Mani the Monkey -- the youtube climbing coach -- notes that many people use inefficient or inappropriate grip techniques throughout their early climbing careers. As a result, he notes that it's incredibly important for beginning climbers to "incorporate the whole spectrum of climbing grips as early as possible in a climbing career." This will allow one to avoid injury and continue to grow in strength.

In review, Mani notes that there is always a "least aggressive way" to take a certain hold, and a "most aggressive way" to take a hold. Taking a hold via the most aggressive way may lead to injury. And the most aggressive type of movement is the full crimp.

The full crimp takes force away from your muscles and puts it into your tendons and joints. Deferring this force away from the muscles and into the joints and tendons can lead to injury. Indeed, Mani says that, "unless you're a competition climber, you should never crimp fully indoors."

The video also reviews several other types of holds and grip types. The take-away is that you should work on all styles in order to be more effective on the rock...

--Jason D. Martin

Thursday, May 3, 2018

Climbing and Outdoor News from Here and Abroad - 5/3/18


--With 70-feet, Mt. Baker just had the third highest snowfall recorded this century. Read more, here.

--A multi-agency operation recently took place to find and convict thieves in Olympic National Park. To read more, click here.

Desert Southwest:

--A couple were stranded in Red Rock Canyon overnight this week. It's not clear why. To read more, click here.


--The Alaska season is underway. A team just completed a hard first ascent in the Revelation Range. To read more, click here.


--The NPS is requiring people to carry a lot more of their waste off Denali now. Check it out.

Notes from All Over:

--The New York Times has a nice piece on that "other" Penn State scandal: "Nature is unscripted and hard to predict. Having recently discovered this reality, Penn State has decided that its 98-year-old, student-led Outing Club shall no longer be allowed to go on outings. Citing the high risk of remote environments and poor cellphone service, the university is recommending that the club restrict its offerings to films and speakers. Students are being funneled into engaging only in previously vetted human constructions. The students of the Outing Club are fighting back — and good for them. Driven to explore both nature and risk, they are well on their way to adulthood, which means knowing how to resist injunctions that are more protection against future lawsuits than they are in service of the students themselves." To read more, click here.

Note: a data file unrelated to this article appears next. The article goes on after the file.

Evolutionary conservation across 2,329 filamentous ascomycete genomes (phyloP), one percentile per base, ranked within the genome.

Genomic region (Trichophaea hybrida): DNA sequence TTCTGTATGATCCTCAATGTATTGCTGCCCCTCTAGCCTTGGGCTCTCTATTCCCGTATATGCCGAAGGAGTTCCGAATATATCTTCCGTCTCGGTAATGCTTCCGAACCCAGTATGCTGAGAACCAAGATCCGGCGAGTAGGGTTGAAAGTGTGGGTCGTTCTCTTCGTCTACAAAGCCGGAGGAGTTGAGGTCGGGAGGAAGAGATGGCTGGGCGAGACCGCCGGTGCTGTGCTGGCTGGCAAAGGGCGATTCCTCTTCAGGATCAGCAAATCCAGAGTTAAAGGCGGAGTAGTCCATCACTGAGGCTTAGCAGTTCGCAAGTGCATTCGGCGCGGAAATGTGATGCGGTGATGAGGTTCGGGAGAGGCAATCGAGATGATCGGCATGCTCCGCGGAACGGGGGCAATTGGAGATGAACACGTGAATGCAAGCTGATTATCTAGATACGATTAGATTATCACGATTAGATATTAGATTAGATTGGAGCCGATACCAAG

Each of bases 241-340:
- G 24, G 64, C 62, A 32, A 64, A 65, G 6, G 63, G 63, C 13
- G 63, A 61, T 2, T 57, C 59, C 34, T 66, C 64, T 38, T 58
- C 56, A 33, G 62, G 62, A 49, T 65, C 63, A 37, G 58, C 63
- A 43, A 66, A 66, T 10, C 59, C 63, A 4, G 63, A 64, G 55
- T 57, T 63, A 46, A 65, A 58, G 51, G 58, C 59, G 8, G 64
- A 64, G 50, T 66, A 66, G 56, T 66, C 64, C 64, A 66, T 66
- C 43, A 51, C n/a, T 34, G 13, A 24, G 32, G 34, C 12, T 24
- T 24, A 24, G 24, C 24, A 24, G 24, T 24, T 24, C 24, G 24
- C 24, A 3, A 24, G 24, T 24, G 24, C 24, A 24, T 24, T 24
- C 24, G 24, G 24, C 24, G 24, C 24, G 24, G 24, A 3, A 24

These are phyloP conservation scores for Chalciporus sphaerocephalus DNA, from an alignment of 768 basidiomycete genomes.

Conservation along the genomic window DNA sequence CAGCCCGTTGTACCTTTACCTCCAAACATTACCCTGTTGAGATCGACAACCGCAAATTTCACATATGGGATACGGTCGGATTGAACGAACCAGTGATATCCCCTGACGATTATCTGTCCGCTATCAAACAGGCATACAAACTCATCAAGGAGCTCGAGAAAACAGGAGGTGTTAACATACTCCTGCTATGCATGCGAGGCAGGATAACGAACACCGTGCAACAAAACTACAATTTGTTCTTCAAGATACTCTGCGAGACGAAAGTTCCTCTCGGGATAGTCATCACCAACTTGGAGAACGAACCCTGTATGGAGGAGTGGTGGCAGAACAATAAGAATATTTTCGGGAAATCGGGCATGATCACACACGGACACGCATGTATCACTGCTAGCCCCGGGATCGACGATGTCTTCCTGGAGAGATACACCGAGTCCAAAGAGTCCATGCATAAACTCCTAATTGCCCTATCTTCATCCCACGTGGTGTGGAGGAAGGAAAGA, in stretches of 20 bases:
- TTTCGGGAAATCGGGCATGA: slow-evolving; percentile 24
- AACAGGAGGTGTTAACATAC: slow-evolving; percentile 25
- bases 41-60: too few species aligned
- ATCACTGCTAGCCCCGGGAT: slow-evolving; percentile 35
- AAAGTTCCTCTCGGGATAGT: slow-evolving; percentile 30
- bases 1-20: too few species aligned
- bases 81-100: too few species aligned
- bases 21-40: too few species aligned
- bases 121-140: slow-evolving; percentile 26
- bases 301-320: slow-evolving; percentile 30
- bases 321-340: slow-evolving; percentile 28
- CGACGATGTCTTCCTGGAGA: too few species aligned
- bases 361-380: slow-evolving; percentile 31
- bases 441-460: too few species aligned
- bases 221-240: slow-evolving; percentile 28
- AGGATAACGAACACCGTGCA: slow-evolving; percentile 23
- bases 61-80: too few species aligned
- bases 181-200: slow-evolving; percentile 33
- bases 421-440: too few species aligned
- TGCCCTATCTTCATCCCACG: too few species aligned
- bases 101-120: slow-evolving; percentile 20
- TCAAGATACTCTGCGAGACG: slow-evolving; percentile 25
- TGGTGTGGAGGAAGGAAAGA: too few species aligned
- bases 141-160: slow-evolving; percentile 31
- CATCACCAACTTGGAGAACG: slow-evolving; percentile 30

--Vista Outdoors was the centerpiece of a boycott this year when many companies, including MEC and REI dropped them because of the fact that they own a company that makes assault style weapons. They also own CamelBak and Giro. Vista has decided to sell off Savage Arms, the controversial part of the company. But they say it has nothing to do with the boycott... To read more, click here.

--Want to race from Portland, Oregon to Hudson Bay in Canada, with nothing more than paper maps and compasses? There's a reality show looking for people to do that. Check it out.

--There have been several high profile incidents over the last couple years in the Himalaya. In many of these cases families and friends of the missing people used the internet to crowdfund for rescue. Is that a sustainable model for rescue insurance? Probably not...

--Ryan Zinke. The dude doesn't know how to wear an NPS ranger hat...and people are not happy about it.

--Speaking of Ryan Zinke and the NPS. It looks like the Secretary of the Interior is shuffling people around in the Park Service. The idea is that if you make them move, they might quit. It appears that those who don't agree with Zinke on climate change and public lands policy are being shuffled the most. To read more, click here.

--Interested in outdoor writing? A writing competition might be a great way to start. Learn more, here.

--It looks like 3D printing is coming to your local rock gym. Imagine taking pictures of the route you're working and then replicating it indoors. Check it out.

--35.8 billion dollars has been added to the economy due to National Park visitation. To read more, click here.

Tuesday, May 1, 2018

Crevasse Falls - Do Knots Work to Decrease Fall Potential?

In 2012, the French National Mountain Guide School (ENSA) began to research how knots in climbing ropes decrease the impact of a fall on a climber. Guides have been testing this for years in unscientific ways and have always come up with the same result. Mostly it works.

The difference between a guide does in a training and what ENSA did is that ENSA took a scientific approach to the question. They used a load cell to measure the force...and what they found wasn't terribly surprising. Knots do help...

Check out the following video for more:

In review, they found that bulky knots are better. They recommend that you use a figure-eight on a bight rethreaded through itself. Most American guides have been using butterfly knots, but this video may have a long term impact on that methodology.

They found that in icy conditions, knots don't help that much.

And they recommended the following distances for rope between knots:

It should be noted that they style in which you elect to haul someone out of a crevasse may be determined by whether or not you have knots in your system. If you intend to use prusiks and a single haul system, knots may hinder these things. It's important to make sure you have a plan for extraction (a drop loop works well) if you put knots in your rope.

--Jason D. Martin